The patent cliff has paid a visit to nearly every major pharma in the past few years. As a result, we've seen major changes sweeping across the sector, leading to the development of new breakthrough therapies, consolidations of product pipelines through mergers, and a handful of so-called tax inversions.
While some big pharmas have been able to navigate the loss of former star drugs relatively unscathed by taking such measures, we've seen others fall on hard times.
The U.K. pharma giant GlaxoSmithKline (NYSE:GSK) is one such company that has struggled to overcome the loss of exclusivity for top-selling drugs like Advair. And because newer drugs designed to replace Advair in the respiratory drug space have failed to take flight so far, Glaxo's stock has drastically under-performed the broader markets this year, shown by the chart below.
With many big pharmas posting strong gains upon turning the patent cliff corner, I think it's worthwhile to consider whether Glaxo could be a turnaround story in the near future as well. So, here's a look at Glaxo's valuation in respect to other major pharmas and the company's growth prospects moving forward.
Is GlaxoSmithKline undervalued following this price drop?
With a market cap of $113.4 billion, Glaxo is presently the 7th largest public biopharma company in the world, dropping two spots compared to a year ago.
A comparison of the price-to-earnings ratios for GlaxoSmithKline and several of its peers shows that the market has been applying the smallest premium to Glaxo's earnings since the start of the year.
Glaxo looks pretty undervalued relative to other biopharmas in the same weight class on a P/E basis.
So, is it time to buy GlaxoSmithKline stock?
Before doing so, I think it's important to consider why the market isn't applying a richer premium to the company's earnings. Glaxo is facing three major issues that are creating uncertainty regarding the company's future top- and bottom-line growth.
From a top-line view, Glaxo is having trouble getting payers on board for its newer respiratory drugs like Breo Ellipta and is therefore unable to slow the inevitable erosion of market share in this valuable space. The company could also get hit with a multibillion-dollar fine stemming from the ongoing bribery investigations in a number of emerging markets, which would hamper the bottom line somewhere down the road.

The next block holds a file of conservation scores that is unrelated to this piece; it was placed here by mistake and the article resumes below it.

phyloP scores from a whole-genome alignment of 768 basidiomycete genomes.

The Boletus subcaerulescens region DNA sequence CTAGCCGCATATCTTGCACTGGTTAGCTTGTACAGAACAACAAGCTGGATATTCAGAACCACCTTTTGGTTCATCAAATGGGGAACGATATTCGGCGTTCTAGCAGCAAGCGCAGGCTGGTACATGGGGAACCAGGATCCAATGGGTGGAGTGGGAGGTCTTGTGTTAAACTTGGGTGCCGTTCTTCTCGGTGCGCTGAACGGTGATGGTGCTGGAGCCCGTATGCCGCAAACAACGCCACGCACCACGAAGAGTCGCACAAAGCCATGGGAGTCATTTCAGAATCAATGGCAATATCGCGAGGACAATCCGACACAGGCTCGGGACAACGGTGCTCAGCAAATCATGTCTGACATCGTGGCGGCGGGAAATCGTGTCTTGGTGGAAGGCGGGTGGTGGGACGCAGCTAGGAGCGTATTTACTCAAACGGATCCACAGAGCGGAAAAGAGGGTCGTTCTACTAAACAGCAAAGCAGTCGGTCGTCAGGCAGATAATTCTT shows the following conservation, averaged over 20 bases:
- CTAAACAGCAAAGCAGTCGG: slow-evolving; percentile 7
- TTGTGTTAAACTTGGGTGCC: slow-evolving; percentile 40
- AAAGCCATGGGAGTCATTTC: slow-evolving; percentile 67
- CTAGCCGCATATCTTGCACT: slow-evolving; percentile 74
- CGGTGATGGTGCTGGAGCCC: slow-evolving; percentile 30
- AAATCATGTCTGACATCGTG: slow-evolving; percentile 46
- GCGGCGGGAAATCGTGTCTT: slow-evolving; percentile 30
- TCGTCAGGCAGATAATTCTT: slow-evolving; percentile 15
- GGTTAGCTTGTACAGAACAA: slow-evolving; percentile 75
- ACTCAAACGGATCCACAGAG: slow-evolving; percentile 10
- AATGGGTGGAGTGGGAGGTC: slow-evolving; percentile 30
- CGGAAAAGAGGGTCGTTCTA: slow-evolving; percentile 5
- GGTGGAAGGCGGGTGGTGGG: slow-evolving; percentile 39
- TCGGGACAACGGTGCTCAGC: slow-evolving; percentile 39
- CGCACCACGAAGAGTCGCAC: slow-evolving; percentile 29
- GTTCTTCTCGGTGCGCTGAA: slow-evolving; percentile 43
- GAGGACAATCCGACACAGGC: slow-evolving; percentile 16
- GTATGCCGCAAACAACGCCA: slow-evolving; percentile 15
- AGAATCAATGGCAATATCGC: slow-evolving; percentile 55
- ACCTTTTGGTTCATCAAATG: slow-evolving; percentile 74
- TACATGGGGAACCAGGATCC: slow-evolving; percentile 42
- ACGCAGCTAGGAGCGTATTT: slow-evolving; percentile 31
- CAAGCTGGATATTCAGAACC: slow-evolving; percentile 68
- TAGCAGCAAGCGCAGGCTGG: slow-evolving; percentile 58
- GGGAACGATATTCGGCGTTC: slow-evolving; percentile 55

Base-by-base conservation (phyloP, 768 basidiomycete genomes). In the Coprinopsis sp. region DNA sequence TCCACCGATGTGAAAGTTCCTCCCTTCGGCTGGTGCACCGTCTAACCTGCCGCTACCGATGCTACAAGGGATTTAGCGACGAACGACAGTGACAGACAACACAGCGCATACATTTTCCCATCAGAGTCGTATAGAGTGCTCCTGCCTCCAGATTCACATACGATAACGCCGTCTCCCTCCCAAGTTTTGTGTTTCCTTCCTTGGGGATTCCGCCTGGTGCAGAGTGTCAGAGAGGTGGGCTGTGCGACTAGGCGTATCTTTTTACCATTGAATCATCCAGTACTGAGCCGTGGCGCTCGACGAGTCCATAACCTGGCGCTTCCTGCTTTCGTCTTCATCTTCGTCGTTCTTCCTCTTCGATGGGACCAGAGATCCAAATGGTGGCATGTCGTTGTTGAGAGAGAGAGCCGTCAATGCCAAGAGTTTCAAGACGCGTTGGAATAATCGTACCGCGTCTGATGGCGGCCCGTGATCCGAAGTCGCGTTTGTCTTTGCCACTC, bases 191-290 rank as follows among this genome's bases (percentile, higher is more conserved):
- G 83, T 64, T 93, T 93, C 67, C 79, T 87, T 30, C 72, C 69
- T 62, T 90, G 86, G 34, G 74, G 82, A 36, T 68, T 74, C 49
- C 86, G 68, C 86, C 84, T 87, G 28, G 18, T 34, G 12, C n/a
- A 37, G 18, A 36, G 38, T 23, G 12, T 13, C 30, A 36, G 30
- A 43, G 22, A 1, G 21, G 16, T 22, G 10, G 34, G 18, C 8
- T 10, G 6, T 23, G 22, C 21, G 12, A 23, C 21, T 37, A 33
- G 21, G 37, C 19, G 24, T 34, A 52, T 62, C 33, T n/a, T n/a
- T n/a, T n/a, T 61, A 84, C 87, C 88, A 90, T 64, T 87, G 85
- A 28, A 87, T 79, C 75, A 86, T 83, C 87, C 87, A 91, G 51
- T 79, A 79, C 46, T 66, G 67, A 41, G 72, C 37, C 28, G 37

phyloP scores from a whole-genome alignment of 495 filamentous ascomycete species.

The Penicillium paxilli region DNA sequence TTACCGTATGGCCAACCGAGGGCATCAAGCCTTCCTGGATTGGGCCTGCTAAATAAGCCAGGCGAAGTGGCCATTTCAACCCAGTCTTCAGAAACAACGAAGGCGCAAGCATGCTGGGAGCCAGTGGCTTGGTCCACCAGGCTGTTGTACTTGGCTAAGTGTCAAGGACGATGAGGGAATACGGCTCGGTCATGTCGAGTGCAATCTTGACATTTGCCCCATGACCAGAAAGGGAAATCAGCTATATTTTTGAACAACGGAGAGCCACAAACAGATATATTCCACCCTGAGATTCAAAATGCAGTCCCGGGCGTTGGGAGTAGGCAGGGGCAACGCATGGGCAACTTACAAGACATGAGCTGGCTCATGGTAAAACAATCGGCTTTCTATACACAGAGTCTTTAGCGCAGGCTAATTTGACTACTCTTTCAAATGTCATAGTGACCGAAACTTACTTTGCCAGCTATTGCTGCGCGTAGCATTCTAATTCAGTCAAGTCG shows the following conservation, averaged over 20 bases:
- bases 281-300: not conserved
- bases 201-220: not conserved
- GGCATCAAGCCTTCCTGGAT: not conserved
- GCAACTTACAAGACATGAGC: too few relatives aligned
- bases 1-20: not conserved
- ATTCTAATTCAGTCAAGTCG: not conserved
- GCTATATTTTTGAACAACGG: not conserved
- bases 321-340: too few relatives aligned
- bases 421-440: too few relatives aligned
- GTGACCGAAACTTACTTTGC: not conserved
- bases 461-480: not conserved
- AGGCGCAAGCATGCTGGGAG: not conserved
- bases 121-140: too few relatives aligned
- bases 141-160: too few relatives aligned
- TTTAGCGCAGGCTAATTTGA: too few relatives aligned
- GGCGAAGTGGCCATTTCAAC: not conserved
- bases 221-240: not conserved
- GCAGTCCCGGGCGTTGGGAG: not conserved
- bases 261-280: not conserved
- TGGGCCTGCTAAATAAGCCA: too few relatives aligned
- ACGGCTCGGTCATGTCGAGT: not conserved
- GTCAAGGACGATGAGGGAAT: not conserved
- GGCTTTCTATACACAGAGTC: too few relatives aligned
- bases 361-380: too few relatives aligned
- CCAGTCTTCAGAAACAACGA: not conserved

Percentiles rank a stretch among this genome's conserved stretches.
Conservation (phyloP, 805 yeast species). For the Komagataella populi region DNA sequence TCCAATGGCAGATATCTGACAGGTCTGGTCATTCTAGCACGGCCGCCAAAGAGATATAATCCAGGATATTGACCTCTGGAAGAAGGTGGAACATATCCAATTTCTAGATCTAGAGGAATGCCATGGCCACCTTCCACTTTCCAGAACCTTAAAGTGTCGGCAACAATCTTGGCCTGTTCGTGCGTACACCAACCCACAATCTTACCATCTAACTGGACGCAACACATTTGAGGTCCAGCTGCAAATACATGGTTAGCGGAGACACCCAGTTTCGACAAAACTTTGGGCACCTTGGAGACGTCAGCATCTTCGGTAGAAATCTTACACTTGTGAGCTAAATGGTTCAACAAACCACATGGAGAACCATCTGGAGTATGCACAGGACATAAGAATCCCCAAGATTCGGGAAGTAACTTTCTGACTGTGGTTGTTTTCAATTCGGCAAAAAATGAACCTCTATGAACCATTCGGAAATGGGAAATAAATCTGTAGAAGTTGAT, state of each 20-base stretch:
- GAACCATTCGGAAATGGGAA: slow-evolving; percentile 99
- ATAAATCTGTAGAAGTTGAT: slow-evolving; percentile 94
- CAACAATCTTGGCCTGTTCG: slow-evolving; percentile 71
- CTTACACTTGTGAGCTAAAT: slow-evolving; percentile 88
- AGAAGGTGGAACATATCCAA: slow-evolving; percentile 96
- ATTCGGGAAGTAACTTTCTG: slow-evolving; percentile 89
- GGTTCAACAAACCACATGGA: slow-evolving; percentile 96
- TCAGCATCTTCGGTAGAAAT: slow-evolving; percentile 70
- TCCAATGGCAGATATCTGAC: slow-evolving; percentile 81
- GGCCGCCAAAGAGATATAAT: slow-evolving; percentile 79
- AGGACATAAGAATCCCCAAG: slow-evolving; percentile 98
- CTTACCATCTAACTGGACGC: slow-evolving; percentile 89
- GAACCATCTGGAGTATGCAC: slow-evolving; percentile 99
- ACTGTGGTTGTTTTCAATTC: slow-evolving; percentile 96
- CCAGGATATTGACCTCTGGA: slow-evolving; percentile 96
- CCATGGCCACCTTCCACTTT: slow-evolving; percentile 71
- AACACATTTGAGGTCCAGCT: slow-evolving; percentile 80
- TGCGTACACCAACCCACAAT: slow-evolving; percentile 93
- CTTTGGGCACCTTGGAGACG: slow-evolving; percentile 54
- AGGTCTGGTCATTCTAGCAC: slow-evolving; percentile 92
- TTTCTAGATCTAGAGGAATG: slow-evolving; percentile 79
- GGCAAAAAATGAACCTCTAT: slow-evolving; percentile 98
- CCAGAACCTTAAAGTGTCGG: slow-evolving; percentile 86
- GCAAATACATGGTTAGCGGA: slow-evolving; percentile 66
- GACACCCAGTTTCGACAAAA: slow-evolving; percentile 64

On a final note, Glaxo hasn't been able to advance any of its potential blockbuster candidates past late-stage trials recently. For example, its closely watched lung cancer vaccine MAGE-A3 failed in a second late-stage trial last May, prompting the company to sell off its remaining oncology assets. Amgen, by contrast, is closing in on a regulatory approval for its novel high cholesterol treatment known as evolocumab. And Sanofi is doing the same with its competing cholesterol treatment dubbed alirocumab.
In short, the trifecta of falling revenues, clinical failures, and potential regulatory fines are weighing heavily on Glaxo's outlook these days.
Glaxo' strong brand name and its noteworthy dividend yield of 5.51% make it a stock worth putting on your watchlist. However, the various headwinds facing the company, however, suggest that the stock could fall even further. So until some or most of these outstanding issues are resolved, I think it's best to look elsewhere for income and growth within the healthcare sector.
George Budwell has no position in any stocks mentioned. The Motley Fool has no position in any of the stocks mentioned. Try any of our Foolish newsletter services free for 30 days. We Fools may not all hold the same opinions, but we all believe that considering a diverse range of insights makes us better investors. The Motley Fool has a disclosure policy.